Jones is the director of community and political engagement at Just Cities, and was incarcerated between 2008 and 2011 for a violent crime. When he got out, he first had to deal with getting a job, collecting personal references, and raising enough money before he could even apply for an apartment, he said.
“I believe that I am accountable for my actions. We have both a civic duty and a moral obligation to give back to our community,” said Jones, a single father whose young son was at the meeting. “For people who do the right thing, it’s very important that we don’t erect barriers. For those who choose not to, we already have a system in place.”
Jones said the perception that a violent criminal would be let loose in a quiet complex with no supervision is false.
“It’s not as if you come home and fall off the radar. You can violate by being 10 minutes late to meet your parole officer,” he said. Additionally, many people have inflated criminal records because they took plea deals to avoid longer sentences, couldn’t afford bail, or were falsely imprisoned, he said. But he said he, like anyone, is scared of getting mugged or assaulted, and understands why people are concerned.
Just Cities says the criminal background checks property owners depend on can be faulty. Studies have shown state and federal databases are incomplete, often including records of arrests without noting that charges were later dropped or disproven.
Gulbransen said many members of her organization are aware of those imperfections but rely on the wealth of data that is available to make informed decisions and stay safe.
“In this business I have to ask myself, what if this person doesn’t pay rent? What if they harm another member of my tenant community? There are some that are unfortunately going to squander that second chance,” Gulbransen said. “In a city like Berkeley, where it’s highly regulated, I do have a legal remedy — it’s eviction. But it’s an extraordinarily ineffective remedy to an immediate problem. Who stands with me in the community to help repair the problem” if a tenant endangers their neighbors, she asked.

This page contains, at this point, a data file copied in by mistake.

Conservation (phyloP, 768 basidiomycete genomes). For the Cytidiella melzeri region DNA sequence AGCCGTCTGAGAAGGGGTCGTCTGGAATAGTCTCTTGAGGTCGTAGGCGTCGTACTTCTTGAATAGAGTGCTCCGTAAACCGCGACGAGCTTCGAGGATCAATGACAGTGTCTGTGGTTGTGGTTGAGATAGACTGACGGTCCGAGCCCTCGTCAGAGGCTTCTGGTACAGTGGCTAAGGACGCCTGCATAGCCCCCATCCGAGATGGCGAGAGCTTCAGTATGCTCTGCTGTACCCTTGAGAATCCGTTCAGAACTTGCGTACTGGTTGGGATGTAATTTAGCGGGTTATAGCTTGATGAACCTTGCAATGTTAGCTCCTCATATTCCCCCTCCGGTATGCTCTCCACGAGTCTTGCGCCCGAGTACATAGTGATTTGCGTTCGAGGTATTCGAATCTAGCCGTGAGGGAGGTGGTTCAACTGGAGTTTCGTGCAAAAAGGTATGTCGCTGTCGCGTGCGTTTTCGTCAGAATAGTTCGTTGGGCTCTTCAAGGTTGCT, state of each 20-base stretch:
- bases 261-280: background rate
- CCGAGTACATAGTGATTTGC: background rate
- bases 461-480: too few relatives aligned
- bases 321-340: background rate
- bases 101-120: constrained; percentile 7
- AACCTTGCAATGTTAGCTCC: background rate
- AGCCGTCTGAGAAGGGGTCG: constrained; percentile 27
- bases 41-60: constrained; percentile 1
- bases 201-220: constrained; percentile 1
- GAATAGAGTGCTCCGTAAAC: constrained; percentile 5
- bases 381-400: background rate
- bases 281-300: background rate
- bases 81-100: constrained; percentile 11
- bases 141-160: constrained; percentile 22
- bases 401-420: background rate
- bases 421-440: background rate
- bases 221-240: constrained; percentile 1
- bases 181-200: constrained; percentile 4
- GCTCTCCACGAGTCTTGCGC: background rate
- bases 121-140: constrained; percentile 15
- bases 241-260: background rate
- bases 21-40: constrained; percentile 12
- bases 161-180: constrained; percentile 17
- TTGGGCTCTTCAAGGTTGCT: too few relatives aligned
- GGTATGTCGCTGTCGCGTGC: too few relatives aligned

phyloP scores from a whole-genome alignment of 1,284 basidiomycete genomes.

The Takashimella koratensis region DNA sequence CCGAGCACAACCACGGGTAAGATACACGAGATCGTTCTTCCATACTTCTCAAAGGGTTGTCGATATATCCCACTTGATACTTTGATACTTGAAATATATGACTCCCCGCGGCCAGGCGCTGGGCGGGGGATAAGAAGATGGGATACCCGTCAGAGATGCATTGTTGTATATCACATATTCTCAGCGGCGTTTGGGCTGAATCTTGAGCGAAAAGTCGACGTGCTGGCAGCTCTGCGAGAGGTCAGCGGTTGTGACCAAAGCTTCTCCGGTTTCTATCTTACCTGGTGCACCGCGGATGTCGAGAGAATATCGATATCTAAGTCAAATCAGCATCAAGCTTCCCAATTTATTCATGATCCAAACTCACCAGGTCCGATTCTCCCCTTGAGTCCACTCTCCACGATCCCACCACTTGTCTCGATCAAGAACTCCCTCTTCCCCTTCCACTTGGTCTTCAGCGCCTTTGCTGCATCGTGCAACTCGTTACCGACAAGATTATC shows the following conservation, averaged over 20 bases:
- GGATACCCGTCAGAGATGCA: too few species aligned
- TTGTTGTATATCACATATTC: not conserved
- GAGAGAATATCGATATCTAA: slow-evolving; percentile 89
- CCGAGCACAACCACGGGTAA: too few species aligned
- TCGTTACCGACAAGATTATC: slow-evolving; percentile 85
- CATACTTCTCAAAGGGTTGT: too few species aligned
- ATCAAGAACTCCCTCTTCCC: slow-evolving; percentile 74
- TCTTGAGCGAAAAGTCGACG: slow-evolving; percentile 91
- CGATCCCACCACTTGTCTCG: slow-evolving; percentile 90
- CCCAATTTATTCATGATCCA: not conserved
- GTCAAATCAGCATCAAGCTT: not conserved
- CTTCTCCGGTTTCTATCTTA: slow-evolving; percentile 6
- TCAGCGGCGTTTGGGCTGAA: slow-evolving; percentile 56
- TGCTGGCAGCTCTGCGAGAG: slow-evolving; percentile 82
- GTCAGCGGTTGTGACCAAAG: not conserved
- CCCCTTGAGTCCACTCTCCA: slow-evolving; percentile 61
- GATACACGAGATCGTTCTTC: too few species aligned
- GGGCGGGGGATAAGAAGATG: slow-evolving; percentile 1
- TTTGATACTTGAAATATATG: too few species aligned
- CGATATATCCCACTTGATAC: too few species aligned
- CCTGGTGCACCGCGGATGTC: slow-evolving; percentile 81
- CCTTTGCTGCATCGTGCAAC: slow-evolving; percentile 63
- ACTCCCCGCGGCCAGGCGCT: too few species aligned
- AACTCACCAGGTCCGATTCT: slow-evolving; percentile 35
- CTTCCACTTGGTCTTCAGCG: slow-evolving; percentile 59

“What if they harm another member of my tenant community?” — Krista Gulbransen
In Seattle and Portland, where “fair chance” laws have passed, landlords were given even less say in selecting tenants, however. In those cities, the ordinances were paired with a requirement to offer housing to the first people who apply.
After the meeting, Gulbransen said she herself has knowingly housed a convicted felon in one of her properties. But she said she wouldn’t make the same choice in Berkeley. She added that most landlords she knows distinguish between types of crimes. They’re much less likely to care about an old marijuana conviction than they are a history of violence or sexual assault.
Jim Smith, a former Berkeley landlord who attended the meeting, cautioned that the proposal could backfire.
“The people who are going to suffer the most are black potential tenants who have no criminal history,” said Smith, a BPOA board member who used to run the Berkeley Black Property Owners Association. Without records on hand, landlords could rely on racist stereotypes, denying tenants they suspect of being criminals and further threatening Berkeley’s declining black population, Smith said.
Some landlords are already organizing against the ordinance.
Tenants of Premium Properties, which manages numerous apartment buildings and houses in Berkeley, received an email from the company in early November, warning them that “a convicted violent criminal may be moving into your building.”
The company asked tenants to attend Saturday’s meeting to express their concern.
Tenant Charis Baz said the email did prompt her to attend the meeting — but not for the reason the company thought it would.
“I was really offended by the tone. It seemed like fear-mongering,” she told Berkeleyside. “It felt really out of touch with the values we have as a community. It’s misrepresenting the level and type of risk to renters, in order to get us on their side, essentially.” Premium Properties did not respond to a request for comment.
Baz said she’d be happy to see proposal pass, when it comes to the council in the new year.
“Allowing people to be housed and rent legally is just a tiny, tiny, tiny step toward a future where these people do reenter society,” she said.